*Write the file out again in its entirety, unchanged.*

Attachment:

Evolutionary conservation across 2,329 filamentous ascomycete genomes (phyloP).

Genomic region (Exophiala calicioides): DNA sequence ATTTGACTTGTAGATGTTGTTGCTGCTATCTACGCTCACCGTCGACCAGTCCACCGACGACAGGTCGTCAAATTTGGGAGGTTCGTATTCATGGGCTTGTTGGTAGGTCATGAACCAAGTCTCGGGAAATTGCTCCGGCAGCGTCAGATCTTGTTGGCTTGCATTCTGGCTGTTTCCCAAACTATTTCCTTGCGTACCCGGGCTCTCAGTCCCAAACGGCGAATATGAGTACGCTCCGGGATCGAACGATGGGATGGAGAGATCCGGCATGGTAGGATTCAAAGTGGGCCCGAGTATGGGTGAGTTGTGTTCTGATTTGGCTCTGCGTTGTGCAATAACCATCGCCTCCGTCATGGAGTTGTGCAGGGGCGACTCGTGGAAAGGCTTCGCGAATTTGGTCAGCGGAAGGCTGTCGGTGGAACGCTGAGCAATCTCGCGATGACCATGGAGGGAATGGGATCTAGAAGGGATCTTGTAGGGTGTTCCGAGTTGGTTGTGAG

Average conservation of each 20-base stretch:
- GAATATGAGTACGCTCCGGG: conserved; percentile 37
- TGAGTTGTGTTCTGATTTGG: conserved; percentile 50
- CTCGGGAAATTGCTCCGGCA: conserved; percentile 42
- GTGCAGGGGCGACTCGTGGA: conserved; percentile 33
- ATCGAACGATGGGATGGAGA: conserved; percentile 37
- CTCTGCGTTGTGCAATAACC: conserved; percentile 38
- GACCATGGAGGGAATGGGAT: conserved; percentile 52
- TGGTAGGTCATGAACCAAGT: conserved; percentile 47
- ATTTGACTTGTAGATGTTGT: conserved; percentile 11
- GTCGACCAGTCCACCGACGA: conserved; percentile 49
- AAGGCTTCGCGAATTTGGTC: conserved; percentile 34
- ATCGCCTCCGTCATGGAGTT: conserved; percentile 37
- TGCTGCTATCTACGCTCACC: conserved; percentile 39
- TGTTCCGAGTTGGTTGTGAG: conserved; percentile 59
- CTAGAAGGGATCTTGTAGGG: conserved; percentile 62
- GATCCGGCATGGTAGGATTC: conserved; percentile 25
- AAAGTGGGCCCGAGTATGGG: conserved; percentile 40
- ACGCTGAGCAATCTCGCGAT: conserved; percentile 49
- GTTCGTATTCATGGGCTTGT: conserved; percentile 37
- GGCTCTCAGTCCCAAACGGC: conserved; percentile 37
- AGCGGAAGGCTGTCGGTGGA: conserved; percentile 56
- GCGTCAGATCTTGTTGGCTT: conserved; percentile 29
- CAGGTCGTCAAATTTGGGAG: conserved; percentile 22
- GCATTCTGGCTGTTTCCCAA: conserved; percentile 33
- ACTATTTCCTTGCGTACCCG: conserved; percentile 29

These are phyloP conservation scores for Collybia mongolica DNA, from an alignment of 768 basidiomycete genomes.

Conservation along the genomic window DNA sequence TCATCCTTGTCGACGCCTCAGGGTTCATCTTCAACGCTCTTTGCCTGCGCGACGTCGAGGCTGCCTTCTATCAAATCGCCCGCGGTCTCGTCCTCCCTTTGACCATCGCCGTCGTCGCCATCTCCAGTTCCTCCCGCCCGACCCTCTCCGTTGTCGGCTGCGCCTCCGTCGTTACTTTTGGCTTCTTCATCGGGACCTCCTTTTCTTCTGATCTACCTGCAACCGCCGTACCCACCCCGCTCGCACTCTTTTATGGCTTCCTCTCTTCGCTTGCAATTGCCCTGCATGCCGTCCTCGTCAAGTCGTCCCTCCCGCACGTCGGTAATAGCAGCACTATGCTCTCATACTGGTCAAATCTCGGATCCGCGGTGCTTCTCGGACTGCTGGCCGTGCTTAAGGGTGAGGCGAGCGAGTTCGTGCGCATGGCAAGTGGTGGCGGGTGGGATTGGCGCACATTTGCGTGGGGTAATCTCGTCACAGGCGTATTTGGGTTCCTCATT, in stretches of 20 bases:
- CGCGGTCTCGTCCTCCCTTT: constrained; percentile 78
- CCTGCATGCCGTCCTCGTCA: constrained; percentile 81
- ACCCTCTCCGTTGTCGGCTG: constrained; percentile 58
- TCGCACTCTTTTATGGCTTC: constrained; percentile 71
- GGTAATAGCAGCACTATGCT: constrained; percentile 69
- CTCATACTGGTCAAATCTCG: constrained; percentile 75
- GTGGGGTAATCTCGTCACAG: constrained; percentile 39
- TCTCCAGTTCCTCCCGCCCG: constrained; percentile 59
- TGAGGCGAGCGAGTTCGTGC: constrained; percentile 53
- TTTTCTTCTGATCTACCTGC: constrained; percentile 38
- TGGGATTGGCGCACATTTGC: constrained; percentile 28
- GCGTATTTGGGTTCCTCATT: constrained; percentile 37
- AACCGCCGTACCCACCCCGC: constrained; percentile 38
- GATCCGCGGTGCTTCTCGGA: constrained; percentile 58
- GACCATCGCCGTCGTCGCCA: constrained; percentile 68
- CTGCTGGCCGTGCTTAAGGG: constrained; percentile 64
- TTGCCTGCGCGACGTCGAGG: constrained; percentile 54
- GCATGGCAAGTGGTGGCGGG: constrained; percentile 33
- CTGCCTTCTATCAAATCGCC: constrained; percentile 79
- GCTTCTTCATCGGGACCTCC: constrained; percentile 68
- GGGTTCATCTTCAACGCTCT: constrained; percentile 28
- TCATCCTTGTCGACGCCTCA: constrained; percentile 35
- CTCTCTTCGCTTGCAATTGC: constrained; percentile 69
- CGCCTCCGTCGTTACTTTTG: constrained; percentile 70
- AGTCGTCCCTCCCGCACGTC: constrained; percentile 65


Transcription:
Evolutionary conservation across 2,329 filamentous ascomycete genomes (phyloP).

Genomic region (Exophiala calicioides): DNA sequence ATTTGACTTGTAGATGTTGTTGCTGCTATCTACGCTCACCGTCGACCAGTCCACCGACGACAGGTCGTCAAATTTGGGAGGTTCGTATTCATGGGCTTGTTGGTAGGTCATGAACCAAGTCTCGGGAAATTGCTCCGGCAGCGTCAGATCTTGTTGGCTTGCATTCTGGCTGTTTCCCAAACTATTTCCTTGCGTACCCGGGCTCTCAGTCCCAAACGGCGAATATGAGTACGCTCCGGGATCGAACGATGGGATGGAGAGATCCGGCATGGTAGGATTCAAAGTGGGCCCGAGTATGGGTGAGTTGTGTTCTGATTTGGCTCTGCGTTGTGCAATAACCATCGCCTCCGTCATGGAGTTGTGCAGGGGCGACTCGTGGAAAGGCTTCGCGAATTTGGTCAGCGGAAGGCTGTCGGTGGAACGCTGAGCAATCTCGCGATGACCATGGAGGGAATGGGATCTAGAAGGGATCTTGTAGGGTGTTCCGAGTTGGTTGTGAG

Average conservation of each 20-base stretch:
- GAATATGAGTACGCTCCGGG: conserved; percentile 37
- TGAGTTGTGTTCTGATTTGG: conserved; percentile 50
- CTCGGGAAATTGCTCCGGCA: conserved; percentile 42
- GTGCAGGGGCGACTCGTGGA: conserved; percentile 33
- ATCGAACGATGGGATGGAGA: conserved; percentile 37
- CTCTGCGTTGTGCAATAACC: conserved; percentile 38
- GACCATGGAGGGAATGGGAT: conserved; percentile 52
- TGGTAGGTCATGAACCAAGT: conserved; percentile 47
- ATTTGACTTGTAGATGTTGT: conserved; percentile 11
- GTCGACCAGTCCACCGACGA: conserved; percentile 49
- AAGGCTTCGCGAATTTGGTC: conserved; percentile 34
- ATCGCCTCCGTCATGGAGTT: conserved; percentile 37
- TGCTGCTATCTACGCTCACC: conserved; percentile 39
- TGTTCCGAGTTGGTTGTGAG: conserved; percentile 59
- CTAGAAGGGATCTTGTAGGG: conserved; percentile 62
- GATCCGGCATGGTAGGATTC: conserved; percentile 25
- AAAGTGGGCCCGAGTATGGG: conserved; percentile 40
- ACGCTGAGCAATCTCGCGAT: conserved; percentile 49
- GTTCGTATTCATGGGCTTGT: conserved; percentile 37
- GGCTCTCAGTCCCAAACGGC: conserved; percentile 37
- AGCGGAAGGCTGTCGGTGGA: conserved; percentile 56
- GCGTCAGATCTTGTTGGCTT: conserved; percentile 29
- CAGGTCGTCAAATTTGGGAG: conserved; percentile 22
- GCATTCTGGCTGTTTCCCAA: conserved; percentile 33
- ACTATTTCCTTGCGTACCCG: conserved; percentile 29

These are phyloP conservation scores for Collybia mongolica DNA, from an alignment of 768 basidiomycete genomes.

Conservation along the genomic window DNA sequence TCATCCTTGTCGACGCCTCAGGGTTCATCTTCAACGCTCTTTGCCTGCGCGACGTCGAGGCTGCCTTCTATCAAATCGCCCGCGGTCTCGTCCTCCCTTTGACCATCGCCGTCGTCGCCATCTCCAGTTCCTCCCGCCCGACCCTCTCCGTTGTCGGCTGCGCCTCCGTCGTTACTTTTGGCTTCTTCATCGGGACCTCCTTTTCTTCTGATCTACCTGCAACCGCCGTACCCACCCCGCTCGCACTCTTTTATGGCTTCCTCTCTTCGCTTGCAATTGCCCTGCATGCCGTCCTCGTCAAGTCGTCCCTCCCGCACGTCGGTAATAGCAGCACTATGCTCTCATACTGGTCAAATCTCGGATCCGCGGTGCTTCTCGGACTGCTGGCCGTGCTTAAGGGTGAGGCGAGCGAGTTCGTGCGCATGGCAAGTGGTGGCGGGTGGGATTGGCGCACATTTGCGTGGGGTAATCTCGTCACAGGCGTATTTGGGTTCCTCATT, in stretches of 20 bases:
- CGCGGTCTCGTCCTCCCTTT: constrained; percentile 78
- CCTGCATGCCGTCCTCGTCA: constrained; percentile 81
- ACCCTCTCCGTTGTCGGCTG: constrained; percentile 58
- TCGCACTCTTTTATGGCTTC: constrained; percentile 71
- GGTAATAGCAGCACTATGCT: constrained; percentile 69
- CTCATACTGGTCAAATCTCG: constrained; percentile 75
- GTGGGGTAATCTCGTCACAG: constrained; percentile 39
- TCTCCAGTTCCTCCCGCCCG: constrained; percentile 59
- TGAGGCGAGCGAGTTCGTGC: constrained; percentile 53
- TTTTCTTCTGATCTACCTGC: constrained; percentile 38
- TGGGATTGGCGCACATTTGC: constrained; percentile 28
- GCGTATTTGGGTTCCTCATT: constrained; percentile 37
- AACCGCCGTACCCACCCCGC: constrained; percentile 38
- GATCCGCGGTGCTTCTCGGA: constrained; percentile 58
- GACCATCGCCGTCGTCGCCA: constrained; percentile 68
- CTGCTGGCCGTGCTTAAGGG: constrained; percentile 64
- TTGCCTGCGCGACGTCGAGG: constrained; percentile 54
- GCATGGCAAGTGGTGGCGGG: constrained; percentile 33
- CTGCCTTCTATCAAATCGCC: constrained; percentile 79
- GCTTCTTCATCGGGACCTCC: constrained; percentile 68
- GGGTTCATCTTCAACGCTCT: constrained; percentile 28
- TCATCCTTGTCGACGCCTCA: constrained; percentile 35
- CTCTCTTCGCTTGCAATTGC: constrained; percentile 69
- CGCCTCCGTCGTTACTTTTG: constrained; percentile 70
- AGTCGTCCCTCCCGCACGTC: constrained; percentile 65